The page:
Exchange Traded Funds (ETFs) have been described as very important investment vehicles that can help investors maximise their returns considering the uninspiring performance of the stock market.
The Financial Derivatives Company Limited (FDC) in its latest bi-monthly economic report noted that the benefits of having diverse investment products like the ETF cannot be over emphasised.
It noted that while market volatility has made many investors nervous, ETFs have continued to grow.
ETFs are pooled investment vehicles with shares that can be purchased or sold on a stock exchange at a market-determined price. They offer investors access to the markets such as the Nigerian Stock Exchange (NSE), the Standard & Poor’s 500 (S&P 500), the Financial Times Stock Exchange 100 Index (FTSE), and Johannesburg Stock Exchange (JSE) while offering diversification, access to non-traditional asset classes and hedging tools.
Since the introduction of ETFs in 1993, they have gained widespread acceptance in most developed markets. Over the last 10 years, investors’ demand for ETFs (both retail and institutional) has grown markedly, which in turn has led to a greater variety offered by ETF sponsors. Now there is one for almost every type of market index or financial benchmark in existence.
As of September 2015, the ETF and exchange traded products industry managed 5,978 products, representing total assets of $2.8 trillion.
“ETFs are essential in markets with a significant low product to investor ratio such as ours. This gap is expected to be bridged over the coming years. However, our regulators and fund managers have key roles to play in ensuring the right products are introduced to the market and that product proliferation does not lead to investor abuse.
“The Central Bank of Nigeria’s (CBN) recent introduction of a flexible foreign exchange policy and the commencement of a futures forex market leads us to believe that the next wave of market driven changes will be in the capital markets.
“There are plans to introduce esoteric securities, including equity options and futures that would deepen the markets and give investors more confidence in products to meet their investment objectives. We believe that before these products are introduced, other existing products, such as ETFs and mutual funds, will gain greater investor acceptance,” it added.
Shedding more light on how ETF works, the report explained that ETF originates with a sponsor – either a company or financial institution – who determines the investment objective. The originator is also referred to as an active participant (AP). The AP creates a basket of assets (e.g. equities, bonds, commodities, alternative assets, etc.) and in exchange for those assets receives creation units in the form of ETF shares.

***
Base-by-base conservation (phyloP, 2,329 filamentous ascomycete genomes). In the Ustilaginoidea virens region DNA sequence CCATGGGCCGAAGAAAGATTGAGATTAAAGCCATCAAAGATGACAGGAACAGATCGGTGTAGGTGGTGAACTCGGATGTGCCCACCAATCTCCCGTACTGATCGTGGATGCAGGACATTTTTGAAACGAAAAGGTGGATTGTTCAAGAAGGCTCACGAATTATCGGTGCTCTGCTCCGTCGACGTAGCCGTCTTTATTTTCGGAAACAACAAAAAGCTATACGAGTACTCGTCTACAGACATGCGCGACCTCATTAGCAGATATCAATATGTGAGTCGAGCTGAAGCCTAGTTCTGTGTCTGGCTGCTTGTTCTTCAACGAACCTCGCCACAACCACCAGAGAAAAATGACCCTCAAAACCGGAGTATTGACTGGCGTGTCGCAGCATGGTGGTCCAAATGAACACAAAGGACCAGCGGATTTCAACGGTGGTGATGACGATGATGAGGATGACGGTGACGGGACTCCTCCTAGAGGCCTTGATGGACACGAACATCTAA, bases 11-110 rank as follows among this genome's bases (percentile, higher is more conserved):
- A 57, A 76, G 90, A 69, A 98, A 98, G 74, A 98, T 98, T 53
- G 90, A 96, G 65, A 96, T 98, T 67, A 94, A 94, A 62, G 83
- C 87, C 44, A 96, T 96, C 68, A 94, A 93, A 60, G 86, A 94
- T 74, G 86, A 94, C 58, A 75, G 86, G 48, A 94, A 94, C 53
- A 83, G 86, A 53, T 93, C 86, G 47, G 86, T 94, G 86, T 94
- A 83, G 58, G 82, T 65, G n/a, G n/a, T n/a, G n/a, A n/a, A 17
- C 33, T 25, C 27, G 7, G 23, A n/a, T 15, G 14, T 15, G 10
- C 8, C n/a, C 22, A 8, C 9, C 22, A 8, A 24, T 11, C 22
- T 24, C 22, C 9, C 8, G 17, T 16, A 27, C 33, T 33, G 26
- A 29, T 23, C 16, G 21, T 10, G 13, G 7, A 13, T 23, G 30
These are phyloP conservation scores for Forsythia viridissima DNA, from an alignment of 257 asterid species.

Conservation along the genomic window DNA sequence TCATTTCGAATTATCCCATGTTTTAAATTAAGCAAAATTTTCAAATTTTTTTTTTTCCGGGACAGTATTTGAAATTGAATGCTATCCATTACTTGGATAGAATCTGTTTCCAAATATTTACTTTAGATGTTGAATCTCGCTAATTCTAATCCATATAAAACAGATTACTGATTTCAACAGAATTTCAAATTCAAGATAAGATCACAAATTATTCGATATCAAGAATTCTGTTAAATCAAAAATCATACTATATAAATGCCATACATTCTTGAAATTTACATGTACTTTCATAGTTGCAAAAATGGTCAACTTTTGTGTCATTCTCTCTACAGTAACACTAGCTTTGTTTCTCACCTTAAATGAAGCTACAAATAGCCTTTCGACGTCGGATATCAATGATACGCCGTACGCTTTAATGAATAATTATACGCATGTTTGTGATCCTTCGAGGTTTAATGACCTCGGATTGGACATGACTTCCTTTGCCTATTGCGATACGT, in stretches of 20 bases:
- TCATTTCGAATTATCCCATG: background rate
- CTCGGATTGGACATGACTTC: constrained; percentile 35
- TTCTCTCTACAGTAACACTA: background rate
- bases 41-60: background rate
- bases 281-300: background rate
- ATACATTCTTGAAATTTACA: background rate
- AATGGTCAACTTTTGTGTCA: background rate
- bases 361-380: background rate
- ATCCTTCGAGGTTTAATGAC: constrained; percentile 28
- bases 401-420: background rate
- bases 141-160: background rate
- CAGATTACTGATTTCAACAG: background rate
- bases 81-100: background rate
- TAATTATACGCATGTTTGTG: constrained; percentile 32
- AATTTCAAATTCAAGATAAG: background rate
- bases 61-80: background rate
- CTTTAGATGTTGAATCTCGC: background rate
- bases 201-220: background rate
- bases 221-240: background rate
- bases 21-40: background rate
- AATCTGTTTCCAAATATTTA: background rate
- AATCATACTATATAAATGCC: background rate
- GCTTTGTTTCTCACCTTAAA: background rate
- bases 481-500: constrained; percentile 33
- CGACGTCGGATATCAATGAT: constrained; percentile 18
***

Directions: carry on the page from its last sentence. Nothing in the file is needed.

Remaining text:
Once the ETFs have been listed on the various exchanges, investors can then purchase and incorporate the securities into their respective portfolios. Institutional and retail investors can access ETFs in both the primary and secondary markets.
In the primary market, investors buy these securities directly from the company issuing them, while in the secondary market, investors trade securities among themselves. Investors can buy and sell these shares just like any other shares on an exchange with easily accessible prices. The company with the security being traded does not participate in the transaction. A company publicly sells securities for the first time on the primary capital market. In many cases, this takes the form of an initial public offering (IPO).
ETFs share risks common to other pooled investments such as mutual funds. An ETF is similar to a mutual fund as it offers investors a proportionate share in a pool of stocks, bonds, and other assets and is most commonly structured as an open-ended investment. A major difference is that investors trade ETF shares on the secondary market (stock exchange) through broker-dealers, just like other stocks.
In contrast, mutual fund shares are not listed on stock exchanges. Instead, retail investors buy and sell mutual fund shares through a variety of distribution channels, including investment professionals—full-service brokers or independent financial planners.